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Vintage Receivers


The Geller Labs JCan instrument in use in my shop.

It directly measures resistor noise in
and features an ultra-low capacitance and noise amplifier.

I remember reading Scientific American's popular section named The Amateur Scientist. Unusual scientific projects were described with enough detail to allow home construction at a relatively low cost. These projects were not toys but rather inspiring examples of fundamental science based upon sound engineering principles.

Geller Labs has started to introduce a new set of relatively high end engineering and physics experiments. Each project includes a kit of parts. This approach greatly increases the chance of successful project completion.

Directly measuring resistor noise is not as simple as connecting a low-range voltmeter and reading the result. Joe Geller, KO2Y has determined that several problems exist that prevents low-cost methods from working.

He has successfully overcome these problems and has implemented an interesting solution using modern components. He has named this device the Geller JCan.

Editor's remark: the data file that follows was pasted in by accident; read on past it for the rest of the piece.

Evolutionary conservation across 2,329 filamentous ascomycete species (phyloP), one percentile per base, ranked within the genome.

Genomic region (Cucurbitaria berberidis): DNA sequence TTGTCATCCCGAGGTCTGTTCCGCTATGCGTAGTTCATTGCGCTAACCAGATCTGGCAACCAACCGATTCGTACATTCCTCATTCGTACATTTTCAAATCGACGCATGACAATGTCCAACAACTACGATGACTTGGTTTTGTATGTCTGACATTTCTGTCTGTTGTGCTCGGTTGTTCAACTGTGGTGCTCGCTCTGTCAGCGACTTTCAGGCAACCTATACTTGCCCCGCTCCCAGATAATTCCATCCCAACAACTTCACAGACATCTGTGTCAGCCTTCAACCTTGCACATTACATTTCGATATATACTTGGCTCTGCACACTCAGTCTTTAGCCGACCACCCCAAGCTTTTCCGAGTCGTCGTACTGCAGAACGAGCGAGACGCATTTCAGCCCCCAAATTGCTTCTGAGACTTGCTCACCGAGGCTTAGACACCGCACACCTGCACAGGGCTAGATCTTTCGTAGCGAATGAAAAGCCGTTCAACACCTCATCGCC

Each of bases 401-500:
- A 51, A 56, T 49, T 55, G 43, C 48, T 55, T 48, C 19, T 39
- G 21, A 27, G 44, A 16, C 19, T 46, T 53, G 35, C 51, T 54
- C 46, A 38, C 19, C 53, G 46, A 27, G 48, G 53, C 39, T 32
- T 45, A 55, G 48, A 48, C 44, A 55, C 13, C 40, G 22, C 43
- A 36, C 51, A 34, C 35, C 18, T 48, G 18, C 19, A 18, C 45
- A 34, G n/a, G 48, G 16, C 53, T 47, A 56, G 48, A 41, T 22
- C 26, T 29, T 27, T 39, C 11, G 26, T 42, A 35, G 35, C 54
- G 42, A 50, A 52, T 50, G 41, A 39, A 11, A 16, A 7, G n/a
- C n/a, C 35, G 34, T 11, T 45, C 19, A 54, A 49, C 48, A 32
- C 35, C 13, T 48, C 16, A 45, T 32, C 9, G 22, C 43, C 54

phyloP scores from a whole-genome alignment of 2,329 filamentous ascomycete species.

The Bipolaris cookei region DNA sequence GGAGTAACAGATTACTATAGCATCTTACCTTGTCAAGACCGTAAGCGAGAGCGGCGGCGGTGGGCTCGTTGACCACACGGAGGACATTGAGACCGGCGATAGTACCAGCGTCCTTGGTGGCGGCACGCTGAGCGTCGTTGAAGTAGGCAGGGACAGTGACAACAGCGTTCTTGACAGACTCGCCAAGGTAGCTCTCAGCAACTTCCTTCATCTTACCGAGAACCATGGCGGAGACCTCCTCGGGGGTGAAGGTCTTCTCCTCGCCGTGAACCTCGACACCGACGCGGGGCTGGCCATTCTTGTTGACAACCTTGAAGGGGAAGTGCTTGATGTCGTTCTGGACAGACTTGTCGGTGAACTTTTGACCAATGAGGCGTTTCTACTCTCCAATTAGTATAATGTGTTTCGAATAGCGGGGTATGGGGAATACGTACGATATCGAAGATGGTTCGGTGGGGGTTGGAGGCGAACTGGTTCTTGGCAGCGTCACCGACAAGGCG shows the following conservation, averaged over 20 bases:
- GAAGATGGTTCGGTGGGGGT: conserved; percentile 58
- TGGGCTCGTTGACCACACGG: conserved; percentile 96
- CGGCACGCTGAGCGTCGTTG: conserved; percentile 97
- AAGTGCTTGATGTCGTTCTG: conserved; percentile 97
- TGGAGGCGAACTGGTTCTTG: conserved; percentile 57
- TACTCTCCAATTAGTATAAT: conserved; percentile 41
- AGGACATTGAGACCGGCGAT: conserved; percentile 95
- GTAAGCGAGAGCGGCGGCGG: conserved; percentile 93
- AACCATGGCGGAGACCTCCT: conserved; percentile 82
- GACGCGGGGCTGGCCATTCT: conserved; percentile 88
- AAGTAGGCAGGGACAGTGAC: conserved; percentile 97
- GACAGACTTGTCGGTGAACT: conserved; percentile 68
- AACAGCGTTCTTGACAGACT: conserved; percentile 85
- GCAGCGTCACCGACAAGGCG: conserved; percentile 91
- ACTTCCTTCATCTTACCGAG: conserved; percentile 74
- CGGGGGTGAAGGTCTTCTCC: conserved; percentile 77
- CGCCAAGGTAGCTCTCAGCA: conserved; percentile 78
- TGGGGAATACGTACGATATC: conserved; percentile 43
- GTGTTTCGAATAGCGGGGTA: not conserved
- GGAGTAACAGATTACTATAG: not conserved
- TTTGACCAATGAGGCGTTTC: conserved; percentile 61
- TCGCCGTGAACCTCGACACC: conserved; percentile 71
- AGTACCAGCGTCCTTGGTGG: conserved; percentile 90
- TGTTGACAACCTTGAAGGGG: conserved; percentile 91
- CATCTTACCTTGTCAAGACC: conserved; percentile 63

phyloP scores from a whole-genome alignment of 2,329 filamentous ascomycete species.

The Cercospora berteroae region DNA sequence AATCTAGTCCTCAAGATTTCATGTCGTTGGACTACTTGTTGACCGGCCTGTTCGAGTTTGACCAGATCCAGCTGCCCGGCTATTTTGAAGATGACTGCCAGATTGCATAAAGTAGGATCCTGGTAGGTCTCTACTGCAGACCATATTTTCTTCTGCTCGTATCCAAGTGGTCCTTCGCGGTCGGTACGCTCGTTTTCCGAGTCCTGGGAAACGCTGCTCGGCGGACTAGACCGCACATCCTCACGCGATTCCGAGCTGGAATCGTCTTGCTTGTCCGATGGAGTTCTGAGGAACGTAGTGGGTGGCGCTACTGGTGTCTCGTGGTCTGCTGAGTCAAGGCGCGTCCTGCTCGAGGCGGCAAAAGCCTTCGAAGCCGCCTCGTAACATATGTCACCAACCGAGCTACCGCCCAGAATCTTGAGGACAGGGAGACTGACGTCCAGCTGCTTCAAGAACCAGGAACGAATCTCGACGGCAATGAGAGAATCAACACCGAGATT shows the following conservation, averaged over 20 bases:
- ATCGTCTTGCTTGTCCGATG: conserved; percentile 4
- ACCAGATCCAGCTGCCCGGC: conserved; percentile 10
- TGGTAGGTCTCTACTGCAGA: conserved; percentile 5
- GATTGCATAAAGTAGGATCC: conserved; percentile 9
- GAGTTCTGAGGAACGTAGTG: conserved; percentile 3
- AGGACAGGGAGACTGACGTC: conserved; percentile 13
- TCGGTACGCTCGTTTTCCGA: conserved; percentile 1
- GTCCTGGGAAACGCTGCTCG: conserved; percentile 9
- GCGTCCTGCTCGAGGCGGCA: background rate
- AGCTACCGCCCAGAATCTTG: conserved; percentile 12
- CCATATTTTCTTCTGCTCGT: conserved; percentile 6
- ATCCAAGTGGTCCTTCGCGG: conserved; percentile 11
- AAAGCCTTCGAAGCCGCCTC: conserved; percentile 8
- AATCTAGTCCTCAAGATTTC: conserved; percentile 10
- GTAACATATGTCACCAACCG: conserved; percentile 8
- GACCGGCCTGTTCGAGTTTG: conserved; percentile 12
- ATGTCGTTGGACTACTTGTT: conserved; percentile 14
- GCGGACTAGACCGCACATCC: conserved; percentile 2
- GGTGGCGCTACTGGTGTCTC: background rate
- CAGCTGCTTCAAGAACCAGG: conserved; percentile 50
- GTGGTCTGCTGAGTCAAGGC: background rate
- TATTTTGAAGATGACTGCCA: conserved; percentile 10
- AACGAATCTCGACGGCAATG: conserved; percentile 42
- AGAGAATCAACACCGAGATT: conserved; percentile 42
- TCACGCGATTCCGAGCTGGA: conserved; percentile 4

On his website Joe says "Whether you are an audiophile, an instrument designer, an EE or physics student or an electronics enthusiast, you might find these problems in measuring resistor noise interesting. You might even want to build a JCan and try it out yourself!

The JCan is a very sensitive instrument that can directly measure resistor noise when used with a standard AC voltmeter capable of measuring AC voltages in a range of 1 mV to 20 mV AC at audio frequencies. The JCan can also measure thermal noise plus shot noise by injecting a small current into resistors under test."

The JCan circuit board is mounted
under the lid of the shielding enclosure.

The J-Can is a battery-powered special amplifier that is completely shielded from outside interference. Even the target resistor is enclosed inside the JCan during testing. A shielded signal connector is the only thing visible on the shield can.

The older HP 400 series AC voltmeters are very useful and widely available as surplus instruments. An HP400 AC voltmeter is also a good companion instrument for working with the JCan.

I decided to use an additional audio amplifier to allow hearing the output from the instrument. This definitely added an interesting dimension to the project and allows comparing the near white noise with no power to the occasional clicks of shot noise under power.

I found that building and using the JCan is fun. I also learned more about the underlying fundamentals and problems of resistor noise measurement. A mentor said to me a long time ago "remember the first three letters of the word 'fundamental' spells FUN!"